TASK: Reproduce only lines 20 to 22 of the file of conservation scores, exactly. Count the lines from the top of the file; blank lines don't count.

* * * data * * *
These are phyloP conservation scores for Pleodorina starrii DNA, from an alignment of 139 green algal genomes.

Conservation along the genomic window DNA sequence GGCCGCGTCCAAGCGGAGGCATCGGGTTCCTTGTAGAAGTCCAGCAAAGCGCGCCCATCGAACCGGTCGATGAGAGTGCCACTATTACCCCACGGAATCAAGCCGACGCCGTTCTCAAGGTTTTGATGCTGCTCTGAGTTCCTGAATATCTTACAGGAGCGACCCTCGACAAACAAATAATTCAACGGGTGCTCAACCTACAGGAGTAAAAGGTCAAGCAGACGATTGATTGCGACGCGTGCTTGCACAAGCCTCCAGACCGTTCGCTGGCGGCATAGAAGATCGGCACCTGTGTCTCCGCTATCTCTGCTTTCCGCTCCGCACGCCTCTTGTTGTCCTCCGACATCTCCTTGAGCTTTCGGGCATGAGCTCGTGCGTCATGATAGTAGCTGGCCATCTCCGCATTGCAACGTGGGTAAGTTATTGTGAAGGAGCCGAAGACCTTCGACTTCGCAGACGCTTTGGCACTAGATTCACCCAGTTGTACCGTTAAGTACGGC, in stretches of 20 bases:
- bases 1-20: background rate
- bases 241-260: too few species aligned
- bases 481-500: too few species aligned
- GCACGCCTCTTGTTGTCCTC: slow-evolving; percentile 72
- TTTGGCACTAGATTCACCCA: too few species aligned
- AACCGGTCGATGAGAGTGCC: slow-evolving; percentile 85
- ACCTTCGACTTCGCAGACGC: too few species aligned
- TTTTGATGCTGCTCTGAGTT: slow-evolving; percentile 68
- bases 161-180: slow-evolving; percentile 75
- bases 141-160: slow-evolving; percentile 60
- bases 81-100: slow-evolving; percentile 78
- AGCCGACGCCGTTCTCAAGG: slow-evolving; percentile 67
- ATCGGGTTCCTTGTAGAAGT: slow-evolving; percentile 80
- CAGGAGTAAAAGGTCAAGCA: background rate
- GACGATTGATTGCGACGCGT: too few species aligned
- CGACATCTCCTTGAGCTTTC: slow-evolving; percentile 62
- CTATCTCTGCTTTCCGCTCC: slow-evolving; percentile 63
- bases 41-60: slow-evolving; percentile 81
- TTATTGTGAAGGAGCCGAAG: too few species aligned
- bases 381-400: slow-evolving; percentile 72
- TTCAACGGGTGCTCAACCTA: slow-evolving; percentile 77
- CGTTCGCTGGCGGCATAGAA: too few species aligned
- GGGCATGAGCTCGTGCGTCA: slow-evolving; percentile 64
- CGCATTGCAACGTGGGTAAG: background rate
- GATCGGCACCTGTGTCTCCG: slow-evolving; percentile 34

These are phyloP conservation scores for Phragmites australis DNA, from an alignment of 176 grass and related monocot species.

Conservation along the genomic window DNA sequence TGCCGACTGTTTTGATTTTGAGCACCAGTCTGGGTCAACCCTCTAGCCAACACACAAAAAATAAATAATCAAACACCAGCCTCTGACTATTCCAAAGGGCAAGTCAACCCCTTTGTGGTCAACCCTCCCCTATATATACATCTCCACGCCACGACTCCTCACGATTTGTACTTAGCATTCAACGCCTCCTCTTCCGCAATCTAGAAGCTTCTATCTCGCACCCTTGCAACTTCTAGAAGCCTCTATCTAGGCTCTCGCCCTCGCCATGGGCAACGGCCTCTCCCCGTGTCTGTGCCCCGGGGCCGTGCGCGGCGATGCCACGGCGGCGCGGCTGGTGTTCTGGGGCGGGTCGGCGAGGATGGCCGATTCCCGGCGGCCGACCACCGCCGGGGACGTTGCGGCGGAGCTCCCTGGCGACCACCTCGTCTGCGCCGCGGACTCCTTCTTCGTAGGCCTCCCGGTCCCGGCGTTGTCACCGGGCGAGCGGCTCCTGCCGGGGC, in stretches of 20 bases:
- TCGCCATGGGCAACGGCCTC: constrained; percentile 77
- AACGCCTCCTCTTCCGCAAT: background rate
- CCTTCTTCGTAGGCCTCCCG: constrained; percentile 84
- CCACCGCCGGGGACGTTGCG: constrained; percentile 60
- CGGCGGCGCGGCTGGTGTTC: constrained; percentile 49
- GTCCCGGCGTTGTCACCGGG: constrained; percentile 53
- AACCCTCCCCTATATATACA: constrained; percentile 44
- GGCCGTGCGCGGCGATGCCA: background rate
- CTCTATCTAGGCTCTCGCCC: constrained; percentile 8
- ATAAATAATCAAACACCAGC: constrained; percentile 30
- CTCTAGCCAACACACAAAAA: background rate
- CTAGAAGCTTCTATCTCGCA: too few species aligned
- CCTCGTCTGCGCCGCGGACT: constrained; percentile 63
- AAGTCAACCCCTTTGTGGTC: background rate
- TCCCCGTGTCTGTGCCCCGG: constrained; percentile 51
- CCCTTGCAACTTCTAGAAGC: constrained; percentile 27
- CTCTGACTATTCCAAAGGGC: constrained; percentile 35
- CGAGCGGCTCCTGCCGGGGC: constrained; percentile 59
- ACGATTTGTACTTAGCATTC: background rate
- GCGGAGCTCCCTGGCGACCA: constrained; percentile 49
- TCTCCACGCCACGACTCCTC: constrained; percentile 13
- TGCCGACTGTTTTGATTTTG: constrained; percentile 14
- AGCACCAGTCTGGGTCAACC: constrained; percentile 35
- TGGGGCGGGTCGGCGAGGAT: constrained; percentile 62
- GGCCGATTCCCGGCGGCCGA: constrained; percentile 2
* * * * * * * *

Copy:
- bases 41-60: slow-evolving; percentile 81
- TTATTGTGAAGGAGCCGAAG: too few species aligned
- bases 381-400: slow-evolving; percentile 72